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Two Meals, Not One

November 10, 2009

I was recently reminded of a somewhat strange practice introduced to me by a former colleague of mine named Chuck. On the five or so occasions in which Chuck and I shared lunch together outside of school, I was always shocked to hear him request a box for his food as soon as his meal was set down in front of him. On one occasion, I can remember another colleague asking Chuck why he was asking for a box before he had even taken a bite of his food.

Chuck’s response still stands out in my mind: “This is two meals, not one.”

The practice continues to strike me as strange, in part because I’ve never experienced anyone do this other than Chuck. But, more so than the act itself, I think I’m still struck the most by the completely foreign mentality it reflects.

As Americans, we live in a culture predicated on excess. To be an American is to possess “stuff” and to possess it well beyond our needs. Excess, we learn from a very early age, is one of the principal keys to happiness.

Not happy with your life? Just set about making more money; buy more stuff; drive a car with more horse power; build a home with more square footage.

But what does “excess” even mean in a consumer culture like ours that stands or falls on its ability to blur the line between basic human needs and the stuff we simply want? How do we know, in other words, how much is too much?

We tend to measure excess in terms of our own contentment. If we’re not satisfied, it’s not excess. If we’re not happy, we must not have too much. If we can eat it all, if we’re not full to the point of having to unbutton our pants at the table, it’s obviously one meal, not two!

Even within the church, determining what actually counts as “excess” has become an almost entirely subjective exercise. With a problematic theology proclaiming God as “the source of all our gifts” (yes, that’s from our doxology), it’s not hard to understand how easily we justify spending money on our wants as a church before the tangible needs of others.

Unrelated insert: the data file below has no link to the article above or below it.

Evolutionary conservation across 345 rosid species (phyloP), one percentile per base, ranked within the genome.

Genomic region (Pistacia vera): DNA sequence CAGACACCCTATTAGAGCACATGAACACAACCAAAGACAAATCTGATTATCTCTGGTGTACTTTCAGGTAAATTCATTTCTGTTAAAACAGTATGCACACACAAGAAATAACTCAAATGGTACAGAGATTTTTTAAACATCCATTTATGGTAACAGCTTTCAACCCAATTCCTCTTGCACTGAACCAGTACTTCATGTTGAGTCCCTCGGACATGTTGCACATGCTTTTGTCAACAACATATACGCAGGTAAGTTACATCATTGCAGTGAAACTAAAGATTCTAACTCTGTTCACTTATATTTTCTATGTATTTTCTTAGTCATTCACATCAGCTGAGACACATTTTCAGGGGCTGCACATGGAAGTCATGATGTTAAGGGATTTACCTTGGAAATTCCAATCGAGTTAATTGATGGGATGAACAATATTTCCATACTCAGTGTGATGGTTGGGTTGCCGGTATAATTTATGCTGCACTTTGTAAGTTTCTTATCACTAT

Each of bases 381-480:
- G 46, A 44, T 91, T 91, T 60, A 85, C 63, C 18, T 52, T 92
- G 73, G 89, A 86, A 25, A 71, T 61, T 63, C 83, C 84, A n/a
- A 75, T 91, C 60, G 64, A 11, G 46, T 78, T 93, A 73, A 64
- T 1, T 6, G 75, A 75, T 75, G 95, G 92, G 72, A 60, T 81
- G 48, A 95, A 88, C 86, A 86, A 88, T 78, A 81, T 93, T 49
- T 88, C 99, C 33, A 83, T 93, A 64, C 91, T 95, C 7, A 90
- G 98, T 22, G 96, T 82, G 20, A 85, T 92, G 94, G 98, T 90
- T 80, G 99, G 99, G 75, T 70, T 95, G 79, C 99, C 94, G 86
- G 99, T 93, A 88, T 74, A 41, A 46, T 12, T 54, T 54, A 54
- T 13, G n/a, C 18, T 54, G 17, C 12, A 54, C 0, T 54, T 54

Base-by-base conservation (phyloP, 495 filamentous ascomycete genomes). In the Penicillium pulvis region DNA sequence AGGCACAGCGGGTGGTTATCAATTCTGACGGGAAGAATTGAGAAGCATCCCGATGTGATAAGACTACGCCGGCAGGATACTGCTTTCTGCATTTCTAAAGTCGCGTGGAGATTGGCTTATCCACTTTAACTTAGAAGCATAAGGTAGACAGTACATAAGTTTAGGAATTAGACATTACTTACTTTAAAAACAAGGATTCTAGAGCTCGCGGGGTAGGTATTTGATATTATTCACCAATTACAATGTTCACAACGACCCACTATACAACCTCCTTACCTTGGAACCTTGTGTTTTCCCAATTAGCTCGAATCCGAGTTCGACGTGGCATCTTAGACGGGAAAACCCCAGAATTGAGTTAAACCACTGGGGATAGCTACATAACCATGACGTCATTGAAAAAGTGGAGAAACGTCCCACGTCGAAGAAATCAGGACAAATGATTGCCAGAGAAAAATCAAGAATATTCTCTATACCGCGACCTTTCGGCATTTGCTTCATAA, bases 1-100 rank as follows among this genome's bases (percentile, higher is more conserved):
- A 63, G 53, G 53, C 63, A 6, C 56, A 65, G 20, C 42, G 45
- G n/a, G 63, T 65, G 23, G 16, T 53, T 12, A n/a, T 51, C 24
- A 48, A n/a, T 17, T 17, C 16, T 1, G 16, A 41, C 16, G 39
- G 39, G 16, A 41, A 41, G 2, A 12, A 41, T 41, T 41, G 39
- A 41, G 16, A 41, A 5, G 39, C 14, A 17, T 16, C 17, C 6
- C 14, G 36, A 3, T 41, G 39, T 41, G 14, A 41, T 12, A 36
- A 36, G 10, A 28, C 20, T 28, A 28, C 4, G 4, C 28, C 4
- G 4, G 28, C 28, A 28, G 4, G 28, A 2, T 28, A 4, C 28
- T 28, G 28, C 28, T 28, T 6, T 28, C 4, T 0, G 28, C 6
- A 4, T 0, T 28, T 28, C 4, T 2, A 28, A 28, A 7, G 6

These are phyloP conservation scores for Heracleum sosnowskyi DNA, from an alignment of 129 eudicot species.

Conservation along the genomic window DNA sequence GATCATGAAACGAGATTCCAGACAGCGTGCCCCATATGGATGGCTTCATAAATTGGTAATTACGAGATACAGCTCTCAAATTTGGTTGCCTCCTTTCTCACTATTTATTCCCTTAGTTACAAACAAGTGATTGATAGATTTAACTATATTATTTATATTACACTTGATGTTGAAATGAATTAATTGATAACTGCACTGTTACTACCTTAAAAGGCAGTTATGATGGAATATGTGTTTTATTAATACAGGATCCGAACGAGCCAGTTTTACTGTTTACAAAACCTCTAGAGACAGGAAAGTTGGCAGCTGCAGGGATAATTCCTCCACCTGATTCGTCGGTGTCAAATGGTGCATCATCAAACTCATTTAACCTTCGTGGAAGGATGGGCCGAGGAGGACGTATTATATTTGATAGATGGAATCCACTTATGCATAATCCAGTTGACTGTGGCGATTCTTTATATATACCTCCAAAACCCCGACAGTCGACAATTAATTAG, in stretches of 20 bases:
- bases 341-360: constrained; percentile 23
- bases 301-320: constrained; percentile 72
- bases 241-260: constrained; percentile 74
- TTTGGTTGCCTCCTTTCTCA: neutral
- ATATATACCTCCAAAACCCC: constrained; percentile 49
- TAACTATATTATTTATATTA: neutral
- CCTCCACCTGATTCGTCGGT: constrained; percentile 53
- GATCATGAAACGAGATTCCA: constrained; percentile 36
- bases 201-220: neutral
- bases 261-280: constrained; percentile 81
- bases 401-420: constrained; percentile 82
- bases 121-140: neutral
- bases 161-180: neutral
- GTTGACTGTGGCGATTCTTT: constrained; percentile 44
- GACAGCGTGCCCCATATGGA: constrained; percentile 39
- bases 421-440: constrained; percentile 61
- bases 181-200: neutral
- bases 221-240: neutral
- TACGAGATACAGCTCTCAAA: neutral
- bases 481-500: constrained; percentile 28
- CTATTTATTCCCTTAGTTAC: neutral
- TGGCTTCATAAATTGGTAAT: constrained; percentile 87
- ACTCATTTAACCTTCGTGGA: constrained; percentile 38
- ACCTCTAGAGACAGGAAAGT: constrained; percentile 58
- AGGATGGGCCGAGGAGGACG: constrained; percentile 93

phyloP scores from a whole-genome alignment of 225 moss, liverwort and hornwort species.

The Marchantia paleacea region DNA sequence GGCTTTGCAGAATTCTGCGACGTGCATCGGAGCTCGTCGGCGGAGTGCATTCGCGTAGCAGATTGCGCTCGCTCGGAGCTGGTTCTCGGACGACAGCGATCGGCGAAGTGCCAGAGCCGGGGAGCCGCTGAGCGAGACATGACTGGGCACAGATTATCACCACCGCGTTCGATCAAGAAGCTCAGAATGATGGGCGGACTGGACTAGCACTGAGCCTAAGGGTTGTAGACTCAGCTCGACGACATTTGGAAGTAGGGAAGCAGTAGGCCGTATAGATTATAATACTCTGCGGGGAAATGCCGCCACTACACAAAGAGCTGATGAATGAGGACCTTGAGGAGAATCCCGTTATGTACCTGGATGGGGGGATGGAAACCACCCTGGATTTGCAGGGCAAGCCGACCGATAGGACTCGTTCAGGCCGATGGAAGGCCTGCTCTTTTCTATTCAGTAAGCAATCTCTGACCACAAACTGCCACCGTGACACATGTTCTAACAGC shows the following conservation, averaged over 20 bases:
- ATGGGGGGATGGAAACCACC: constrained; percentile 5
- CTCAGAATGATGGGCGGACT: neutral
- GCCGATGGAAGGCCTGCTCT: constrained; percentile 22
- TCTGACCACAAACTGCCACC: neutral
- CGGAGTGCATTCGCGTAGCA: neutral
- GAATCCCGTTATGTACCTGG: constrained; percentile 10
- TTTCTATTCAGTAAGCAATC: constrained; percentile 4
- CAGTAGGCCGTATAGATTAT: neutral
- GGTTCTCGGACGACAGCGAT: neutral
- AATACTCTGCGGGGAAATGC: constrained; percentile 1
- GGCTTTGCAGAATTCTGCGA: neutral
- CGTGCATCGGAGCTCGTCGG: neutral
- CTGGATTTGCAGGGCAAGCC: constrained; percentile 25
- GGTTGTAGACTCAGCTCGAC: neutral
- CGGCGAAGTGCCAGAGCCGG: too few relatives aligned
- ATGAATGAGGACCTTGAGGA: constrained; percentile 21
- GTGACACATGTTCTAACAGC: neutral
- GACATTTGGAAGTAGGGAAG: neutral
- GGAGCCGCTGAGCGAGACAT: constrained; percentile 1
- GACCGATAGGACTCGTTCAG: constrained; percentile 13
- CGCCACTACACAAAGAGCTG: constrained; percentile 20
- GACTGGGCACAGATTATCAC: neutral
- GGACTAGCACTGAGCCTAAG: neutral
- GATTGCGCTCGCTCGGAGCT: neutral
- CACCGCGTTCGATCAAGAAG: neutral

But, let me ask, if God is truly “the source of all our gifts,” what are we to make of the unavoidable conclusion that God has decided to withhold even the most basic “gifts” of food and water from the thirty thousand people that die of hunger every day?

Perhaps we ought to seek an answer to this question before the next time we thank God for our luxury automobiles and McMansions…

1 Timothy 6.6-10: “…there is great gain in godliness combined with contentment; for we brought nothing into the world, so that we can take nothing out of it; but if we have food and clothing, we will be content with these. But those who want to be rich fall into temptation and are trapped by many senseless and harmful desires that plunge people into ruin and destruction. For the love of money is a root of all kinds of evil, and in their eagerness to be rich some have wandered away from the faith and pierced themselves with many pains.”

One Comment leave one →
  1. November 12, 2009 2:57 pm

    This is great. Props to Chuck for his meal-splitting. Perhaps I too can reduce what I consume. I pray we can un-learn our excessive ways and learn that what we’ve been given is 2 meals… not 1. Maybe that second meal is for someone else.

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